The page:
Stereogram of Navajo/Page Sandstone sand grains

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The two panels below comprise a stereogram. To view it, go 'cross-eyed' to overlap the images and then bring them into focus (easier with narrow browser width, albeit a reduced view). To look around, drag or use arrow keys (while cross-eyed).

Production notes

The stereogram images were produced using an Olympus M.Zuiko Digital ED 60mm f/2.8 macro lens (analysed here) on a Olympus OM-D E-M5 mark II camera, which is capable of 'focus bracketing', ie., taking a sequence of photos with the focus incremented each photo. Two sequences of focus-bracketed photos were taken of a patch of sand grains, one looking at the patch at an angle of 6° and the other looking at an angle of -6° (measured using a bubble-level app in a smartphone). Each sequence (consisting of 15 photos at a focus interval of 4 'focus units', each unit being approximately 55 microns) was 'focus stacked' (merged) using Photoshop.

The field of view of the entire image (only part of which is visible above at a time) is approximately 20 mm. The grain diameters are up to around 600 microns.

These grains were collected from a large erosion pit (below) in Navajo Sandstone. Likely the grains were eroded from similar sandstone (or Page Sandstone), trapped in the erosion pit, and polished clean of cementing materials by repeated saltation.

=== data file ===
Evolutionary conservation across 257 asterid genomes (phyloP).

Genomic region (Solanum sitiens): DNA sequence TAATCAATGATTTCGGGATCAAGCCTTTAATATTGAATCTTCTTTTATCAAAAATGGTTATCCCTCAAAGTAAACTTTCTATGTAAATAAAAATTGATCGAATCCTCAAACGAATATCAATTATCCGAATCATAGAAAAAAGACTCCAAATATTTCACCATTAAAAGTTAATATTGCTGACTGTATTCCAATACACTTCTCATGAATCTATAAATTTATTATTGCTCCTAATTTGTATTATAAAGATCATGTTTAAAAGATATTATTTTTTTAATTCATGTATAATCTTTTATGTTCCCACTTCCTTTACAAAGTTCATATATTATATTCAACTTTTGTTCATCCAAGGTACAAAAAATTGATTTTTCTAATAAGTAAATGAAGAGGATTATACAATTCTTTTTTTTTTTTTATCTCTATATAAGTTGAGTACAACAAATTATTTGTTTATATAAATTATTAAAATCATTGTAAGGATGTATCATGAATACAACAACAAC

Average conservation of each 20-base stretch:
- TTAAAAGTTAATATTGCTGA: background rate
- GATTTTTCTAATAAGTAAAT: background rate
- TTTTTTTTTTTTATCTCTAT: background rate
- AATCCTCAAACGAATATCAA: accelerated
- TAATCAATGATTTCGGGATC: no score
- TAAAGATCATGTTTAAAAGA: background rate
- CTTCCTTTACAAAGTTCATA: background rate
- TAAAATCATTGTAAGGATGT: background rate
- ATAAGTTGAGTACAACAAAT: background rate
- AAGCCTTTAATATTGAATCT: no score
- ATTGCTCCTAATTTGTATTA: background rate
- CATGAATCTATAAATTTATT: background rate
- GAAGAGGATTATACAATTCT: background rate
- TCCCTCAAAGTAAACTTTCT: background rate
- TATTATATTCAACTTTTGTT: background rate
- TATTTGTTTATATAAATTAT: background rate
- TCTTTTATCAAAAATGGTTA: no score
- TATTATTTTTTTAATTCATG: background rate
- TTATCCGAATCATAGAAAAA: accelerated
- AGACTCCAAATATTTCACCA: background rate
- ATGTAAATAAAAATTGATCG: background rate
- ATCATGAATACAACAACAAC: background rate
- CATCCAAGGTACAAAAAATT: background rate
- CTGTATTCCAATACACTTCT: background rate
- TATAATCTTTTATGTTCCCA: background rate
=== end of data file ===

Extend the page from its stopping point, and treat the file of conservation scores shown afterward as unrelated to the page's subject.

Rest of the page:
Quartz grains don't last forever, but they're tough and can get around. The last time the quartz sand grains in the photo above were free to move about was probably in the Early Jurassic, about 190 million years ago. They are thought to have been transported by ancient rivers from the area of the Appalachian mountains and then blown south to what's now Utah, where they were buried and lithified. After more than 100 million years of net deposition, the region was uplifted a couple of kilometers, making it subject to erosion, which has removed hundreds of meters of material, now recently exposing those long-buried Jurassic quartz grains. The grains have been freed to move again. The few grains in the photos above were carried by me to closer to the area of the Appalachians, to where I live, in the Ottawa River watershed between Ontario and Quebec, Canada. I suppose the Ottawa river, or ice of the next glaciation, will eventually give those grains another ride, probably to the Atlantic basin, while the ones in Utah are likely to be transported to the Gulf of California via the Colorado River.